Isy Suttie’s career has been one of perpetual box-ticking. The musician-cum-comedian-cum-actress-cum-author’s rise to fame has seen her master almost every aspect of show business, yet her book The Actual One shows her struggle to master growing up. 

“The book is about a moment I had in my late twenties when I felt very suddenly that all my mates wanted different things from me. I felt like they were all growing up without me.”

The gradual approach of adulthood in a stereotypical sense – finding ‘the one’, getting married, having children, settling down – was something Suttie actively avoided. Instead, she took a road less travelled. A road that involved doing sambuca on a rope swing, riding a table down a ski slope and a genderless hamster called Paul.

These stories have made up The Actual One, a book tour/show that looks to be a lot more exciting than your average reading and signing in Waterstones. Suttie describes creating the show: “I start with a song or a story that seems central to the theme of the show and just expand from that, previewing with copious notes and ditching lots of stuff. But this show was different as I already had the book, so I picked the bits of the book I thought would work best on stage and expanded them.”

“Relationships can bring out the best and worst in people – often both simultaneously.”

Suttie has been on the comedy scene for over a decade now, but her role as Dobby on Peep Show put her into the spotlight in a way she hadn’t experienced before. The iconic character captured audiences, becoming instantly recognisable to comedy fans, but such a part can be hard to break away from. Suttie, however, brushes this off with little alarm.

“Because I’ve always done a mix of stuff I don’t tend to think about how I’m perceived too much, as I’m always onto the next thing. It was such a brilliant, iconic show to be involved in.”

Lesser-known is her professional work as a musician, something which has always fed into her shows, including a score written for Marat/Sade at Arcola Theatre in 2001.

Her range of talents has meant she’s never short of creativity, and having a baby with partner and fellow comedian Elis James hasn’t slowed her down. The Actual One had a run at the esteemed Soho Theatre over August, a move that sees her shying away from the Fringe this year and staying closer to home. Is she warming up to ‘adulthood’? Has The Actual One been her coming-of-age story?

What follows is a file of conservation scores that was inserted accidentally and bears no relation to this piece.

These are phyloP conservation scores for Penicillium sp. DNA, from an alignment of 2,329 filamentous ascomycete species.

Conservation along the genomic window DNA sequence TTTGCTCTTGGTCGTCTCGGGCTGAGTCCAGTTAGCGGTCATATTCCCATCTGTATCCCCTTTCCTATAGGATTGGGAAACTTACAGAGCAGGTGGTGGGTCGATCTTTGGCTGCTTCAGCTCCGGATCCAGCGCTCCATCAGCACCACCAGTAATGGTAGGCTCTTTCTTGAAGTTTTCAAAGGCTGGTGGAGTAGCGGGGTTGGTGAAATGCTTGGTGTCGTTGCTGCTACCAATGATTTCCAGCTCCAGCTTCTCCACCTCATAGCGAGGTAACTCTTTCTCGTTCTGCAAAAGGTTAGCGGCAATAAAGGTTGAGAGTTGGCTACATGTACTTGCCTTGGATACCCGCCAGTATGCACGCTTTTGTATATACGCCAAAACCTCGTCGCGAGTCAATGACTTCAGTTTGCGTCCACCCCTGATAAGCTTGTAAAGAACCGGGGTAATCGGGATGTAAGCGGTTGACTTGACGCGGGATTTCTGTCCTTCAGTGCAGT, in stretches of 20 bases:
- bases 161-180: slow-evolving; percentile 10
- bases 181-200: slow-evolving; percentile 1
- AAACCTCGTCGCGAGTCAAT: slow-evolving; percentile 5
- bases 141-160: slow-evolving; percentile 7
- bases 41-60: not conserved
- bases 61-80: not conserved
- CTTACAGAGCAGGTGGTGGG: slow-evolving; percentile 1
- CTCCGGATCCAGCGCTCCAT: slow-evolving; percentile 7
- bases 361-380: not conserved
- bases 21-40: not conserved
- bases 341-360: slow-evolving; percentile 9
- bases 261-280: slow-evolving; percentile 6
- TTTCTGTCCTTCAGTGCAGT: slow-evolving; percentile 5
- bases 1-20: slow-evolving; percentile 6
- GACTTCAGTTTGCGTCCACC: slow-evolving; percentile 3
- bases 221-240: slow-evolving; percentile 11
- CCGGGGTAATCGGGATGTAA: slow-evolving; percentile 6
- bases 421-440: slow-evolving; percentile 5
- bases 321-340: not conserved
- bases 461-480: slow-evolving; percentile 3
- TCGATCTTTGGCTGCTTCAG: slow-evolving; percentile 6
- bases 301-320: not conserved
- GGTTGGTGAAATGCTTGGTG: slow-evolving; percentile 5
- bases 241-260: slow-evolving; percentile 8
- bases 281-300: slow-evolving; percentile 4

“Not really, because I’m going to write a second book so I only concentrated on a few years and there’s no ‘happy ending’ where I meet Elis and get pregnant and so on. I didn’t want it to be that sort of book.”

Instead the book celebrates female friendship and the ambiguity of your twenties, offering an honest take on the quest for ‘the one’, the pressures to find them and the difficulty of doing so. Her recent podcasts The Things We Do For Love and Love Letters also explore this on-going theme of love, and more specifically our mistakes and thwarted attempts to achieve it.

“I have always felt drawn to it, I suppose because relationships can bring out the best and worst in people – often both simultaneously – so you are often looking at people’s traits by examining their relationships.”

The Actual One is coming to The Cookie this September, not a far-stretch from the comedian’s hometown of Matlock in Derby, a place she still feels a deep connection to.

“I can’t imagine having grown up anywhere else. Growing up in a small town made me get to know local characters, which has definitely influenced my writing.”

Returning to Leicester offers Suttie more than just a good comedy audience: “Leicester is great – we used to go out in Leicester and Derby when I was growing up, and the audiences are always lovely.”

Finally, would she ever consider moving back?

“Possibly, but I’ve ended up with a Welsh guy so I’d have to persuade him!”

Isy brings The Actual One to The Cookie on 22nd September.

Natalie Beech is a playwright, freelance journalist and Deputy Editor of Great Central.

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